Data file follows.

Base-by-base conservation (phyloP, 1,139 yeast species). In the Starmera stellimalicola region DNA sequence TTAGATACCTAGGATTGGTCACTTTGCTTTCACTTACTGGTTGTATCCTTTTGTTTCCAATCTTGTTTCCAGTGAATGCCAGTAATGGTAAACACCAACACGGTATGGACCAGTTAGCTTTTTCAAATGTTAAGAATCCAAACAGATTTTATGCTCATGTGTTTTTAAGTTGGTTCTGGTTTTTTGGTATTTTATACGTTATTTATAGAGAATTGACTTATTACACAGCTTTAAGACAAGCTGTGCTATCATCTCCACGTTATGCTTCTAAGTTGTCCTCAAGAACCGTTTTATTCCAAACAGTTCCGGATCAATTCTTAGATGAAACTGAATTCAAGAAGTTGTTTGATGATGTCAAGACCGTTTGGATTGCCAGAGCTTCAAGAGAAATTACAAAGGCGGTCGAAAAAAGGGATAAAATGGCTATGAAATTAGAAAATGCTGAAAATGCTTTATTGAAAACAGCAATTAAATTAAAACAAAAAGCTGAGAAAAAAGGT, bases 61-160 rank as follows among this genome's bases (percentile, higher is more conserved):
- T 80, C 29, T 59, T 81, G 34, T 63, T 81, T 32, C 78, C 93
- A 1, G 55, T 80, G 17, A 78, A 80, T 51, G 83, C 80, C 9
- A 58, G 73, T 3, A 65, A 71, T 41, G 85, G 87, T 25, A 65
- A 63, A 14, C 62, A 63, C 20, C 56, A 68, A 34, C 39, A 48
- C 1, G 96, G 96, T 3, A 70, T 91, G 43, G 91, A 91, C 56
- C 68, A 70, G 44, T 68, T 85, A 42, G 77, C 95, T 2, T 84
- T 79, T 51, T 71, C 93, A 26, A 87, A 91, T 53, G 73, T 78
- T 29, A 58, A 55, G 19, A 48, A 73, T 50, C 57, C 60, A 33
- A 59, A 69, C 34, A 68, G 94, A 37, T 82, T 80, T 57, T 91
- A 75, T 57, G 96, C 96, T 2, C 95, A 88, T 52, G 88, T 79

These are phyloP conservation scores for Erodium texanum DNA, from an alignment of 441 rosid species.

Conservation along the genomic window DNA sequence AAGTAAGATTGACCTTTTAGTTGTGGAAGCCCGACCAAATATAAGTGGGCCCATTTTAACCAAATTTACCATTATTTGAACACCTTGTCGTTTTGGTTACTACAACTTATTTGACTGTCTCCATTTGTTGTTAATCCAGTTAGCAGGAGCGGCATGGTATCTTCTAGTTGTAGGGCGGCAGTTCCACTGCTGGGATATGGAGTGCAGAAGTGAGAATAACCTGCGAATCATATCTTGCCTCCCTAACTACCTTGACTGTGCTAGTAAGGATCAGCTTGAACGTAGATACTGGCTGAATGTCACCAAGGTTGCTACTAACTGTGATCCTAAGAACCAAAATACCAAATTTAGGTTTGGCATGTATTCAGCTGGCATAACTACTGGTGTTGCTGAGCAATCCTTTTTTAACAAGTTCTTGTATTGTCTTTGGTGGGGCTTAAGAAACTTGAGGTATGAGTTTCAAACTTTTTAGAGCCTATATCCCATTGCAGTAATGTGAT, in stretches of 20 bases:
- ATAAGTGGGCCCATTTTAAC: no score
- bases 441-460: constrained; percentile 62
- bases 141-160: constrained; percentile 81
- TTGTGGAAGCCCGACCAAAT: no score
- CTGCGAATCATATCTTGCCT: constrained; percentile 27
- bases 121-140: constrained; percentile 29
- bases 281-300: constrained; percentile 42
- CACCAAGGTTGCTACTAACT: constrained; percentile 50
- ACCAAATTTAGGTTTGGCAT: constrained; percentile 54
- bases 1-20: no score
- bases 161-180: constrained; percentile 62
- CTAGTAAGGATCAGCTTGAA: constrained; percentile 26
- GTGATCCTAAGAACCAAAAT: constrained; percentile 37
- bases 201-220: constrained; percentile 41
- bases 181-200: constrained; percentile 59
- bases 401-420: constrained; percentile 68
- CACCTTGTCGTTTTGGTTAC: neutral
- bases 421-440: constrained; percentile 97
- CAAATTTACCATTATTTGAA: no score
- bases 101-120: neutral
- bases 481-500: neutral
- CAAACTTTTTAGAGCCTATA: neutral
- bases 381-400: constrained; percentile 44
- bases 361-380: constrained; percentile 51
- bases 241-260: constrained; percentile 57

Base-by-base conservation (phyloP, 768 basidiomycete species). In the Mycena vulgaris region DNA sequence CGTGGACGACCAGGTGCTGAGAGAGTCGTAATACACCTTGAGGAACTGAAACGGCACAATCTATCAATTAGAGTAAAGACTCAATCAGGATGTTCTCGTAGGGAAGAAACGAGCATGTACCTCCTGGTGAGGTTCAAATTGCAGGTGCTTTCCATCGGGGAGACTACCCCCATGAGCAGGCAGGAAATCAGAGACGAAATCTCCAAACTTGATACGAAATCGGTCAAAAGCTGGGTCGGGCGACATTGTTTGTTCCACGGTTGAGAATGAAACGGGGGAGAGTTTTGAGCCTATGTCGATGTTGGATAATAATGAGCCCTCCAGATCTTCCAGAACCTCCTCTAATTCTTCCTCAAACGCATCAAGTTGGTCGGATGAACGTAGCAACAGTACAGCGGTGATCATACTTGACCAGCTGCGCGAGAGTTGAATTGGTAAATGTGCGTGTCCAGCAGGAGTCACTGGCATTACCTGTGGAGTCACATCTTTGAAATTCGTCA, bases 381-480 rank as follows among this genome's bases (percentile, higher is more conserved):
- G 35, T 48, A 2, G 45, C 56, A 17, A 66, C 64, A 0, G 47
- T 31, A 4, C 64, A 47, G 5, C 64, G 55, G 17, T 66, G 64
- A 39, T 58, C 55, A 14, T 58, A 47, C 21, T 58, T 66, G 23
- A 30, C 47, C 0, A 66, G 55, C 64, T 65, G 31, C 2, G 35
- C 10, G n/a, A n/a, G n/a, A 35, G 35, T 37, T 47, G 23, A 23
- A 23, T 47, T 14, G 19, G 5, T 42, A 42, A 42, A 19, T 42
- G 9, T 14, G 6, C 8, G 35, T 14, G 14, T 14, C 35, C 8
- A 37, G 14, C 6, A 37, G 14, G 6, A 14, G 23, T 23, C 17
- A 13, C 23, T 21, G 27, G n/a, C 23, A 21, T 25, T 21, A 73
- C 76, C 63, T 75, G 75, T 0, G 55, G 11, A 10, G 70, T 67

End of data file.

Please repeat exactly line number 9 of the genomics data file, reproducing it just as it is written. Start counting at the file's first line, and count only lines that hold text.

- T 29, A 58, A 55, G 19, A 48, A 73, T 50, C 57, C 60, A 33